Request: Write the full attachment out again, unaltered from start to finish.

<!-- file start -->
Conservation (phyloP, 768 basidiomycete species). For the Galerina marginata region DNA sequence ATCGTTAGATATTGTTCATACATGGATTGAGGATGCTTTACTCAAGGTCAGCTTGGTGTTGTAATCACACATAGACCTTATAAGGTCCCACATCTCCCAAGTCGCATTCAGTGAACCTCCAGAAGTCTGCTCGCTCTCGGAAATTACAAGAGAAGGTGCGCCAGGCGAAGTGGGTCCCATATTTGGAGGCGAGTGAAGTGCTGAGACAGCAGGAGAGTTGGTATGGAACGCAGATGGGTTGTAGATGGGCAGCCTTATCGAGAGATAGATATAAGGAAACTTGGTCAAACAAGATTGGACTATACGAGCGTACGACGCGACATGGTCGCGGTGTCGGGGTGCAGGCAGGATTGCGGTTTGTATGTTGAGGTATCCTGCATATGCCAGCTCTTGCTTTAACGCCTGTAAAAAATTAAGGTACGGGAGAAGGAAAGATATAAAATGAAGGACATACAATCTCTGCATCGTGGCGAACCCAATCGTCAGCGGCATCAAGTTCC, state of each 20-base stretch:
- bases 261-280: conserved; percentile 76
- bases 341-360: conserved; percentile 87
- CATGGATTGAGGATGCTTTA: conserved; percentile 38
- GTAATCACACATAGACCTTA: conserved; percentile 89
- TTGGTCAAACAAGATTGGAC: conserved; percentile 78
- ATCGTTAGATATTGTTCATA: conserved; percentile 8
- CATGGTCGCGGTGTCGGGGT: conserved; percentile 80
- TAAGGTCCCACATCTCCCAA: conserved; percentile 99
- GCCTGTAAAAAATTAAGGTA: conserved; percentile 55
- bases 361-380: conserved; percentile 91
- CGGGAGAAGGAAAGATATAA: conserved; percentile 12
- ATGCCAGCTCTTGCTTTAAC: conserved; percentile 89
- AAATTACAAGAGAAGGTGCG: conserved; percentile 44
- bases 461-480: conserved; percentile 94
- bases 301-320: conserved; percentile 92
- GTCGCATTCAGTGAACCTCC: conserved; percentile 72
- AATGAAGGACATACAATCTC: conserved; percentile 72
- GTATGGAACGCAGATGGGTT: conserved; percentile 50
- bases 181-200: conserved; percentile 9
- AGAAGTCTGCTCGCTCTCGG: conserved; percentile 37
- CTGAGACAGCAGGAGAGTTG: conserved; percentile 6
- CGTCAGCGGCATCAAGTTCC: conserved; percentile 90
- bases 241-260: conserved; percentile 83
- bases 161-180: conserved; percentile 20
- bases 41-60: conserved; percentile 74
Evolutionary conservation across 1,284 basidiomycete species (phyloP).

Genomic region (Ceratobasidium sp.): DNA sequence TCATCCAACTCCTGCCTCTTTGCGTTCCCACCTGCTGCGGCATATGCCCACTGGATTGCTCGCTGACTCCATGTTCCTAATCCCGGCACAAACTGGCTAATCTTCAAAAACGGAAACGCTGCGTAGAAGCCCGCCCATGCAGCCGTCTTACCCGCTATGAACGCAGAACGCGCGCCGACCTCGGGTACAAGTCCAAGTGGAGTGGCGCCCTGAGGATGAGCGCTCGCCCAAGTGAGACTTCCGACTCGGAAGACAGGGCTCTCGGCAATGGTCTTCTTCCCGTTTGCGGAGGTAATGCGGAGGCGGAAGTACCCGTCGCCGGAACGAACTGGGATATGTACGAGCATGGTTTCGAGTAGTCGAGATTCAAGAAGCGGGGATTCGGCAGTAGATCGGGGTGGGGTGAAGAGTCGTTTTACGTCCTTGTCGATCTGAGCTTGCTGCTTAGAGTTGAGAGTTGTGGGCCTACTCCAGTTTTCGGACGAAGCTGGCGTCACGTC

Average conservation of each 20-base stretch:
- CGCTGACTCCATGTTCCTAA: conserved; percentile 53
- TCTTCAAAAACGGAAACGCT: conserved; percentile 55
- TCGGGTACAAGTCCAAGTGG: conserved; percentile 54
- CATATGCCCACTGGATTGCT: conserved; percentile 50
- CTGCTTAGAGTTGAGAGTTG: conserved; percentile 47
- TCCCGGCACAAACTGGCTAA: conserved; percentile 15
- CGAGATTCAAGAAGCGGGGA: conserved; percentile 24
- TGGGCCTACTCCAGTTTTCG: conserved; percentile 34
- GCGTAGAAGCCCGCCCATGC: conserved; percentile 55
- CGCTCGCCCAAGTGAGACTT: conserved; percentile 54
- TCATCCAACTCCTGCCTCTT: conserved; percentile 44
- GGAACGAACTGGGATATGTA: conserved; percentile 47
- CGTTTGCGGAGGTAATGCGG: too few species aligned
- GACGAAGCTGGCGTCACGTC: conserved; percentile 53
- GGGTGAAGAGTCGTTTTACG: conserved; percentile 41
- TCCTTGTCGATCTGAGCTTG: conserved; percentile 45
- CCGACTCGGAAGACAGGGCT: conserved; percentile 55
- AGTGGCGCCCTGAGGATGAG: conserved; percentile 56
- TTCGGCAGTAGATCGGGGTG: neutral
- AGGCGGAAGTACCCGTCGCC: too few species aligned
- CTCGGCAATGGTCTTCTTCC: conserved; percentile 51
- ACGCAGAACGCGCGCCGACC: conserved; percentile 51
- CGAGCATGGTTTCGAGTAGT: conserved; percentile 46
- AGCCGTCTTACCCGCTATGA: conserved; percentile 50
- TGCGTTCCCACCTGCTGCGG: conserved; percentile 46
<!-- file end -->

Conservation (phyloP, 768 basidiomycete species). For the Galerina marginata region DNA sequence ATCGTTAGATATTGTTCATACATGGATTGAGGATGCTTTACTCAAGGTCAGCTTGGTGTTGTAATCACACATAGACCTTATAAGGTCCCACATCTCCCAAGTCGCATTCAGTGAACCTCCAGAAGTCTGCTCGCTCTCGGAAATTACAAGAGAAGGTGCGCCAGGCGAAGTGGGTCCCATATTTGGAGGCGAGTGAAGTGCTGAGACAGCAGGAGAGTTGGTATGGAACGCAGATGGGTTGTAGATGGGCAGCCTTATCGAGAGATAGATATAAGGAAACTTGGTCAAACAAGATTGGACTATACGAGCGTACGACGCGACATGGTCGCGGTGTCGGGGTGCAGGCAGGATTGCGGTTTGTATGTTGAGGTATCCTGCATATGCCAGCTCTTGCTTTAACGCCTGTAAAAAATTAAGGTACGGGAGAAGGAAAGATATAAAATGAAGGACATACAATCTCTGCATCGTGGCGAACCCAATCGTCAGCGGCATCAAGTTCC, state of each 20-base stretch:
- bases 261-280: conserved; percentile 76
- bases 341-360: conserved; percentile 87
- CATGGATTGAGGATGCTTTA: conserved; percentile 38
- GTAATCACACATAGACCTTA: conserved; percentile 89
- TTGGTCAAACAAGATTGGAC: conserved; percentile 78
- ATCGTTAGATATTGTTCATA: conserved; percentile 8
- CATGGTCGCGGTGTCGGGGT: conserved; percentile 80
- TAAGGTCCCACATCTCCCAA: conserved; percentile 99
- GCCTGTAAAAAATTAAGGTA: conserved; percentile 55
- bases 361-380: conserved; percentile 91
- CGGGAGAAGGAAAGATATAA: conserved; percentile 12
- ATGCCAGCTCTTGCTTTAAC: conserved; percentile 89
- AAATTACAAGAGAAGGTGCG: conserved; percentile 44
- bases 461-480: conserved; percentile 94
- bases 301-320: conserved; percentile 92
- GTCGCATTCAGTGAACCTCC: conserved; percentile 72
- AATGAAGGACATACAATCTC: conserved; percentile 72
- GTATGGAACGCAGATGGGTT: conserved; percentile 50
- bases 181-200: conserved; percentile 9
- AGAAGTCTGCTCGCTCTCGG: conserved; percentile 37
- CTGAGACAGCAGGAGAGTTG: conserved; percentile 6
- CGTCAGCGGCATCAAGTTCC: conserved; percentile 90
- bases 241-260: conserved; percentile 83
- bases 161-180: conserved; percentile 20
- bases 41-60: conserved; percentile 74
Evolutionary conservation across 1,284 basidiomycete species (phyloP).

Genomic region (Ceratobasidium sp.): DNA sequence TCATCCAACTCCTGCCTCTTTGCGTTCCCACCTGCTGCGGCATATGCCCACTGGATTGCTCGCTGACTCCATGTTCCTAATCCCGGCACAAACTGGCTAATCTTCAAAAACGGAAACGCTGCGTAGAAGCCCGCCCATGCAGCCGTCTTACCCGCTATGAACGCAGAACGCGCGCCGACCTCGGGTACAAGTCCAAGTGGAGTGGCGCCCTGAGGATGAGCGCTCGCCCAAGTGAGACTTCCGACTCGGAAGACAGGGCTCTCGGCAATGGTCTTCTTCCCGTTTGCGGAGGTAATGCGGAGGCGGAAGTACCCGTCGCCGGAACGAACTGGGATATGTACGAGCATGGTTTCGAGTAGTCGAGATTCAAGAAGCGGGGATTCGGCAGTAGATCGGGGTGGGGTGAAGAGTCGTTTTACGTCCTTGTCGATCTGAGCTTGCTGCTTAGAGTTGAGAGTTGTGGGCCTACTCCAGTTTTCGGACGAAGCTGGCGTCACGTC

Average conservation of each 20-base stretch:
- CGCTGACTCCATGTTCCTAA: conserved; percentile 53
- TCTTCAAAAACGGAAACGCT: conserved; percentile 55
- TCGGGTACAAGTCCAAGTGG: conserved; percentile 54
- CATATGCCCACTGGATTGCT: conserved; percentile 50
- CTGCTTAGAGTTGAGAGTTG: conserved; percentile 47
- TCCCGGCACAAACTGGCTAA: conserved; percentile 15
- CGAGATTCAAGAAGCGGGGA: conserved; percentile 24
- TGGGCCTACTCCAGTTTTCG: conserved; percentile 34
- GCGTAGAAGCCCGCCCATGC: conserved; percentile 55
- CGCTCGCCCAAGTGAGACTT: conserved; percentile 54
- TCATCCAACTCCTGCCTCTT: conserved; percentile 44
- GGAACGAACTGGGATATGTA: conserved; percentile 47
- CGTTTGCGGAGGTAATGCGG: too few species aligned
- GACGAAGCTGGCGTCACGTC: conserved; percentile 53
- GGGTGAAGAGTCGTTTTACG: conserved; percentile 41
- TCCTTGTCGATCTGAGCTTG: conserved; percentile 45
- CCGACTCGGAAGACAGGGCT: conserved; percentile 55
- AGTGGCGCCCTGAGGATGAG: conserved; percentile 56
- TTCGGCAGTAGATCGGGGTG: neutral
- AGGCGGAAGTACCCGTCGCC: too few species aligned
- CTCGGCAATGGTCTTCTTCC: conserved; percentile 51
- ACGCAGAACGCGCGCCGACC: conserved; percentile 51
- CGAGCATGGTTTCGAGTAGT: conserved; percentile 46
- AGCCGTCTTACCCGCTATGA: conserved; percentile 50
- TGCGTTCCCACCTGCTGCGG: conserved; percentile 46